PH433      Half Unit
Philosophy of Gender and Race

This information is for the 2019/20 session.

Teacher responsible

Dr Liam Kofi Bright LAK 2.05 and Ms Astika Chellapoo LAK 4.05


This course is available on the MSc in Economics and Philosophy, MSc in Philosophy and Public Policy, MSc in Philosophy of Science and MSc in Philosophy of the Social Sciences. This course is available as an outside option to students on other programmes where regulations permit.

Course content

This course examines, from a philosophical perspective, the nature of gender and race and the role these categories play in shaping the social world and structuring human lives.

Topics covered will include:

Concepts of Sex, Gender and Race: How does “gender” relate to “sex”? Is race a biological cat-egory, a social category, both, or neither? What influence do these categories have on human behaviour?

Gender and the Brain: Are gender categories natural or social? Are there psychological differ-ences between men and women? If so, are they explained by genes or by culture? Is gender 'hardwired' into the brain or the product of socialization?

Gender and Society: What are misogyny and sexism? Is sexism inherent to the entire concept of gender? Are gender differences compatible with a fair society, or should we try to eliminate gender altogether?

Race and the Genome: Do races exist? Is there any objective biological basis for racial categorization, or are races socially constructed? Does the concept of “race” still have a legitimate role in medicine?

Race and Society: How does the social meaning of “race” vary around the world? How have concepts of race been shaped by racism? Should we try to reclaim the “race” concept for anti-racist goals or try to eliminate it from public discourse?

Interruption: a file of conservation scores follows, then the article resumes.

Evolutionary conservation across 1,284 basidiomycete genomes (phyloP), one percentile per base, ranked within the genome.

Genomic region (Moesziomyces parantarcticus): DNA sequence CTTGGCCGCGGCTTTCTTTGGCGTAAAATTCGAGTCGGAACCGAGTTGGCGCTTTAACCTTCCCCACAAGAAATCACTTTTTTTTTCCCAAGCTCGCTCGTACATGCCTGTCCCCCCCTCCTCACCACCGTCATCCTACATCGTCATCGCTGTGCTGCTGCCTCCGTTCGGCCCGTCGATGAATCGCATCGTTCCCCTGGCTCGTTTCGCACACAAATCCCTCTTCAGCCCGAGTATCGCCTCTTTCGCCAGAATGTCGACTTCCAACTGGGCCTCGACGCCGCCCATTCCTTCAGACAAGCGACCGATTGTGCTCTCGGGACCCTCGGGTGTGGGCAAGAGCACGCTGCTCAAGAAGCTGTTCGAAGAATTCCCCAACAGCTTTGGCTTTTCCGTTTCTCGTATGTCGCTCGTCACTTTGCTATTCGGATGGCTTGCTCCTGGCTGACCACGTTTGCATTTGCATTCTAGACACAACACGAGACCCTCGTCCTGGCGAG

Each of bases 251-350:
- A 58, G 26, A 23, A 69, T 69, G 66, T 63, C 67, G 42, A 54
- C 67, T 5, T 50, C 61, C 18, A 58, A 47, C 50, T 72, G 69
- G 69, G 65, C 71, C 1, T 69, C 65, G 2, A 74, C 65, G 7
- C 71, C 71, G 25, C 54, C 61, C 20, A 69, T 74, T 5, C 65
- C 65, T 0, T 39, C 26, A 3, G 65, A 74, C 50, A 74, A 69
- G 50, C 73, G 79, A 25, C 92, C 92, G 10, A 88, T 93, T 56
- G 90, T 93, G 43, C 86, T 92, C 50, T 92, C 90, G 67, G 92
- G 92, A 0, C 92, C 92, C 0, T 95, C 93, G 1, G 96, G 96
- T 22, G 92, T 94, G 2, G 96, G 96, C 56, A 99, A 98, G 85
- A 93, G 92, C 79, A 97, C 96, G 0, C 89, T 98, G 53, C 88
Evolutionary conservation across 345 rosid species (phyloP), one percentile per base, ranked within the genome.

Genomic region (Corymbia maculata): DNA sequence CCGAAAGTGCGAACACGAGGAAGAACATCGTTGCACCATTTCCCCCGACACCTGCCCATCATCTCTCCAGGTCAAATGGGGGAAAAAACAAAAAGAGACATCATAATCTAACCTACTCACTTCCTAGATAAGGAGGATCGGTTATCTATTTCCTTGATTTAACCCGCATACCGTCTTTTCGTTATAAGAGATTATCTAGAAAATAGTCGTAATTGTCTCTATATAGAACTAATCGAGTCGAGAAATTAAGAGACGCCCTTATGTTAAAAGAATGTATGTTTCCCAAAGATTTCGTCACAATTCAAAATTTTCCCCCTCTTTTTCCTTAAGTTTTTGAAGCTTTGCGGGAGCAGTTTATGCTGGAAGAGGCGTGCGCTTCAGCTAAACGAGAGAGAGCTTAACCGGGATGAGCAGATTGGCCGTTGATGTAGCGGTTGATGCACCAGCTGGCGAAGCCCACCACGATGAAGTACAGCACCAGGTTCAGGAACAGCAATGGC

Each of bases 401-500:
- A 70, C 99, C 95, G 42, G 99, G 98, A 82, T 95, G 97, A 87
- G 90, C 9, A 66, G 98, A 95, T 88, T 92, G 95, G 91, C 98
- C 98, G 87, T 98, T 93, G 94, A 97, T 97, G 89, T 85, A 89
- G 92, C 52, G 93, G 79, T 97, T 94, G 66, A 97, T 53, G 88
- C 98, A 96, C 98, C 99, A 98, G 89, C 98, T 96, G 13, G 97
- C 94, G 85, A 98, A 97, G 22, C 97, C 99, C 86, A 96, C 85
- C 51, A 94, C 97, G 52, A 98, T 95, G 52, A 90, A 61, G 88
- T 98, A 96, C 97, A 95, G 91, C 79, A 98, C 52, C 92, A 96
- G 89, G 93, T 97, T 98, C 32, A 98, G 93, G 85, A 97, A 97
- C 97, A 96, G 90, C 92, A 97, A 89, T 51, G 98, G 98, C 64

The Future of Gender and Race: Will race and gender still exist in the future? Should we try to work for a race-free and gender-free world, or should these ways or classifying people be pre-served?

We will focus on approaches to these questions from “analytic” philosophy, including feminist approaches and approaches from the philosophy of science. The aim is to confront the big questions of gender and race by analysing and constructing careful and precise philosophical arguments.


10 hours of lectures and 15 hours of seminars in the LT.

Students on this course will have a reading week in Week 6 of LT.

Formative coursework

Students will be expected to produce 1 exercise in the LT.

Indicative reading

Suggested introductory reading:

Fine, Cordelia, 2008. Delusions of Gender.

Manne, Kate, 2017. Down Girl: The Logic of Misogyny.

Appiah, Kwame Anthony, 2005. The Ethics of Identity.

Glasgow, J., Haslanger, S., Jeffers, C. and Spencer, Q., 2019. What is Race?

Zack, Naomi, 1993. Race and Mixed-Race.

Appiah, Kwame Anthony, and Gutmann, Amy, 1996. Color Conscious: The Political Morality of Race.


Essay (45%, 2000 words) and class participation (10%) in the LT.
Essay (45%, 2000 words) in the ST.

There is no exam for this half-unit. There will be two summative essays, each worth 45% of the final mark. 10% of the final mark will be awarded for seminar participation.

Key facts

Department: Philosophy, Logic and Scientific Method

Total students 2018/19: Unavailable

Average class size 2018/19: Unavailable

Controlled access 2018/19: No

Value: Half Unit

Guidelines for interpreting course guide information

Personal development skills

  • Self-management
  • Problem solving
  • Application of information skills
  • Communication
  • Specialist skills